Chapter

Immigrants and the Welfare State in Europe

Martin Baldwin-Edwards

in International Migration

Published in print March 2004 | ISBN: 9780199269006
Published online August 2004 | e-ISBN: 9780191601309 | DOI: http://dx.doi.org/10.1093/0199269009.003.0017

Series: International Studies in Demography

 Immigrants and the Welfare State in Europe

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Social protections for immigrants in EU countries are fragmented and tenuous: not only is the variation between countries great but so is the protection afforded in different phases of the immigrant life cycle for immigrants of different legal statuses and nationalities. European welfare regimes reflect not only citizenship conceptions and other ideologies but also principles of inclusion and exclusion. The relationship of immigrants to welfare systems is either accidental (structural toleration), juridical (international treaties and human rights case law), or ideological (active immigrant policies). These piecemeal adaptations of welfare systems to immigrants are complex and costly to implement, but it is doubtful that European countries will be able to escape their histories of racial exclusion and construct inclusive, market‐based welfare systems.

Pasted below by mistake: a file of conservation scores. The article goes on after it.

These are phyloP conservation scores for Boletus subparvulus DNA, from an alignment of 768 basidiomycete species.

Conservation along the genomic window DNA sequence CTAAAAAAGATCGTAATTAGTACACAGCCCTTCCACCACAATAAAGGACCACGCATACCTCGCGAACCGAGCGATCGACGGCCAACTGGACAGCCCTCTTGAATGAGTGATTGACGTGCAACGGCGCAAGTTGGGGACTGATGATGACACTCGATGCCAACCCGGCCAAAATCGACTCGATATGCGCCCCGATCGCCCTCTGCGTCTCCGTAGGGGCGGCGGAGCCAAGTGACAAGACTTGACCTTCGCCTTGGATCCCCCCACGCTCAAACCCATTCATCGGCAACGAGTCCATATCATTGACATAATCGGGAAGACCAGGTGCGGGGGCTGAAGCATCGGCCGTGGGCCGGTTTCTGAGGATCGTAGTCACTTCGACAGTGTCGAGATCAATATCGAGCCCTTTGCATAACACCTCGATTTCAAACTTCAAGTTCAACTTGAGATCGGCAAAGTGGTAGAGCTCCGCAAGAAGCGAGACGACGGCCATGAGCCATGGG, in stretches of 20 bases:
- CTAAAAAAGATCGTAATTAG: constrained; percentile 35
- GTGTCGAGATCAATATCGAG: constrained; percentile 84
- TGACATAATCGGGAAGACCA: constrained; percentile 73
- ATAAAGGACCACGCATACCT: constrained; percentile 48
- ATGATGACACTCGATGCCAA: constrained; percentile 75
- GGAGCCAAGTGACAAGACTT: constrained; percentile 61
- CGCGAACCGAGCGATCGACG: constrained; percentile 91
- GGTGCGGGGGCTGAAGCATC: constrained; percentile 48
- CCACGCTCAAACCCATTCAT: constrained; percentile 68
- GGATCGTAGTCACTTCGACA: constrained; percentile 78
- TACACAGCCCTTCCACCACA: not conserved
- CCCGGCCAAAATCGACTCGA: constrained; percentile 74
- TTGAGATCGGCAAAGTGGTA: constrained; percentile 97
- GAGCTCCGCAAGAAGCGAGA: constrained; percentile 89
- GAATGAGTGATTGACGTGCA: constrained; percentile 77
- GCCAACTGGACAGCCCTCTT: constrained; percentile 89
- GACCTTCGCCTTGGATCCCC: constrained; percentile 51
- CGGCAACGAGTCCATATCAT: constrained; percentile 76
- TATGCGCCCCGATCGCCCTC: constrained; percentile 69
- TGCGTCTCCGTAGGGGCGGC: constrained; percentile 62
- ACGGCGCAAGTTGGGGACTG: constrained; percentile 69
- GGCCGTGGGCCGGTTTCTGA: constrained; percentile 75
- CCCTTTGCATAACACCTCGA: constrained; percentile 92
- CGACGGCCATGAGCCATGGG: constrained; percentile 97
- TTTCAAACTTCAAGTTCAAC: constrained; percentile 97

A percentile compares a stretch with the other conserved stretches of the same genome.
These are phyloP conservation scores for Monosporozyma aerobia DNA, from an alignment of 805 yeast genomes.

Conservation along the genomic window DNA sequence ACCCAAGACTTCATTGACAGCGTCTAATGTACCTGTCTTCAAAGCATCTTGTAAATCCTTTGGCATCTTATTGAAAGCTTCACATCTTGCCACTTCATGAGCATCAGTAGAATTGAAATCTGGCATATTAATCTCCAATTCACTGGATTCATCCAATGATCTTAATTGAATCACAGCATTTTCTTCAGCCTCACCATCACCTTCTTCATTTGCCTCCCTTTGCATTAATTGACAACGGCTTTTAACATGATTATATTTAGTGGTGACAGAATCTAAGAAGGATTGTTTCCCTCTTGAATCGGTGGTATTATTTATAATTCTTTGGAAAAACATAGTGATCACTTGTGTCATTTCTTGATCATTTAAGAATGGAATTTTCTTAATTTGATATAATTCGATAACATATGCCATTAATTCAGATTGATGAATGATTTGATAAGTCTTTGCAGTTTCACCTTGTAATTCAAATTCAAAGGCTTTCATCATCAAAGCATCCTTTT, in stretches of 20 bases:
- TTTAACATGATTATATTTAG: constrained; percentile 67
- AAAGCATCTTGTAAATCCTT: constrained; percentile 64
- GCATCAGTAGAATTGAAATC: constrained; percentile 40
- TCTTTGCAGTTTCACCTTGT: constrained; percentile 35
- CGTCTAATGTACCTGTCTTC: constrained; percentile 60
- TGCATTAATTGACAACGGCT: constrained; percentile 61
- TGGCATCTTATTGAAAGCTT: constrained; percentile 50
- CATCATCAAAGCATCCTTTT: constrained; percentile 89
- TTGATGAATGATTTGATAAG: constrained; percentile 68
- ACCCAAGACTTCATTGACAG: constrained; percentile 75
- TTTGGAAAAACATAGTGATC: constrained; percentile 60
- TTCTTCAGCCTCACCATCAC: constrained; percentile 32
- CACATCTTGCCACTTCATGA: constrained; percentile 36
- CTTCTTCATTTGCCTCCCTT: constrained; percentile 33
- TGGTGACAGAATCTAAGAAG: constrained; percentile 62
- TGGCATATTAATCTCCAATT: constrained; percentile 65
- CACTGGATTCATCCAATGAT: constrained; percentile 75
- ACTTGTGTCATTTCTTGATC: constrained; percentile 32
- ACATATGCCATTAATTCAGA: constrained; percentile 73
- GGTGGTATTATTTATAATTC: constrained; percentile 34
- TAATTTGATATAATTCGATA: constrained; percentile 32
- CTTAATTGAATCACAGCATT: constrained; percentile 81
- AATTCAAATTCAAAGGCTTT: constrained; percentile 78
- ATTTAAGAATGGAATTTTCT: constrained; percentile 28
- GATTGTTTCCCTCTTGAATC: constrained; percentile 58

Keywords: illegal migrants; immigrant rights; immigrants; refugees; social protections; social welfare; welfare state

Chapter.  7592 words.  Illustrated.

Subjects: Economic Systems

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